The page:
Mastercard Develops Facebook Messenger Bot to Bring Digital Payments to Small Businesses in Africa

February 28, 2018, Written By John H. Oldshue

Mastercard has announced the development of a Facebook Messenger bot specifically designed for underserved financial communities. The bot will allow businesses in Africa and Asia to accept payments electronically so they can broaden their customer base and increase their profit potential.

The program will initially launch in Nigeria, a country where 98% of the economy runs on cash. Businesses do not have to make a large investment to use the service. It is available through their existing smartphone. Each business will receive a QR code and merchant ID that customers can then use to send money for transactions.

For many Americans, simply hearing “Nigeria” is a cause of concern. This country is often associated with Craigslist scams, fraudulent sweepstakes, and PayPal phishing sites. The scams are set up in different ways, but they usually involve a fake check or online money transfer. The recipient cashes the check under false pretenses or sends out a product without verifying that the funds are in PayPal. Then they get hit with a big bill from the bank, or they ship an expensive item without getting paid for it.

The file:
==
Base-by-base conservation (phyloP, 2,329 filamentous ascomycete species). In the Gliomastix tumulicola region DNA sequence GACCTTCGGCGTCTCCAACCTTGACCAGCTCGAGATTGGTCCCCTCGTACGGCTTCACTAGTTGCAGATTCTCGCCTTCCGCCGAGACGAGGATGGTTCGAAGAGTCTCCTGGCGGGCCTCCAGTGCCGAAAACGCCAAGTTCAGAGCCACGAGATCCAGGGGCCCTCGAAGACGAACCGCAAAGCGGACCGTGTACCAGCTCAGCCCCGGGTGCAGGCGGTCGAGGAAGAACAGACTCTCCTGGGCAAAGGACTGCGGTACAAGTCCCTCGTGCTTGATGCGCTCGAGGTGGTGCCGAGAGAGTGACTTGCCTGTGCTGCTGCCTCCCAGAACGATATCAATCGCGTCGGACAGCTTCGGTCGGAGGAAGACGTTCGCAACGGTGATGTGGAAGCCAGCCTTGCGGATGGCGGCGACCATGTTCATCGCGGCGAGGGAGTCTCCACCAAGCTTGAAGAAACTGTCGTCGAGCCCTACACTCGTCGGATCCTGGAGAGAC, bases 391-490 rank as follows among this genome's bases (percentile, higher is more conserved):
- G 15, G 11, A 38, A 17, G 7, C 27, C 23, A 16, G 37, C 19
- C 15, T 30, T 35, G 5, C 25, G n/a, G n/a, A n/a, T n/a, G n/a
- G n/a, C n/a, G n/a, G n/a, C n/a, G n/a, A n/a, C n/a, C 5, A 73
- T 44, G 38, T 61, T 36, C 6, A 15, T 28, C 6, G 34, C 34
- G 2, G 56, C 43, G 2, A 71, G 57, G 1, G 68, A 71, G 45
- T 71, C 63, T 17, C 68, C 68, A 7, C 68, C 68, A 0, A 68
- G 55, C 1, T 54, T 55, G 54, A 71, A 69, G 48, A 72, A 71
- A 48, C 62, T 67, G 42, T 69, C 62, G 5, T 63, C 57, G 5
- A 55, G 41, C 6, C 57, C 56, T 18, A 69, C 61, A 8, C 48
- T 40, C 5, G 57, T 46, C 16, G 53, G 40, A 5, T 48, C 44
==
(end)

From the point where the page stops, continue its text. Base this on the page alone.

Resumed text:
Could the availability of a Facebook Messenger bot make it that much easier for scammers to con their victims? Potentially, but unlikely. In order to use MasterPass QR, a business must first go through an extensive application process. Mastercard will review the validity of the business before approving the account. This service will not be available to “just anyone.”

Furthermore, MasterPass utilizes a tokenization system to protect payment card information. The business does not receive the actual card number, but rather a token that changes for each transaction. This protects the customer’s information from getting in the wrong hands.

Any payment system is susceptible to fraud, including smartchip credit cards and secure mobile wallets. Nevertheless, Mastercard has put programs in place to greatly reduce the chances of Facebook Messenger fraud.



The information contained within this article was accurate as of February 28, 2018. For up-to-date
information on any of the terms, cards or offers mentioned above, visit the issuer's website.


About John H. Oldshue

John Oldshue is the creator of LowCards.com. He worked for over 15 years in television and won an Emmy award for his reporting. He covers credit card rate issues for LowCards.com.
View all posts by John H. Oldshue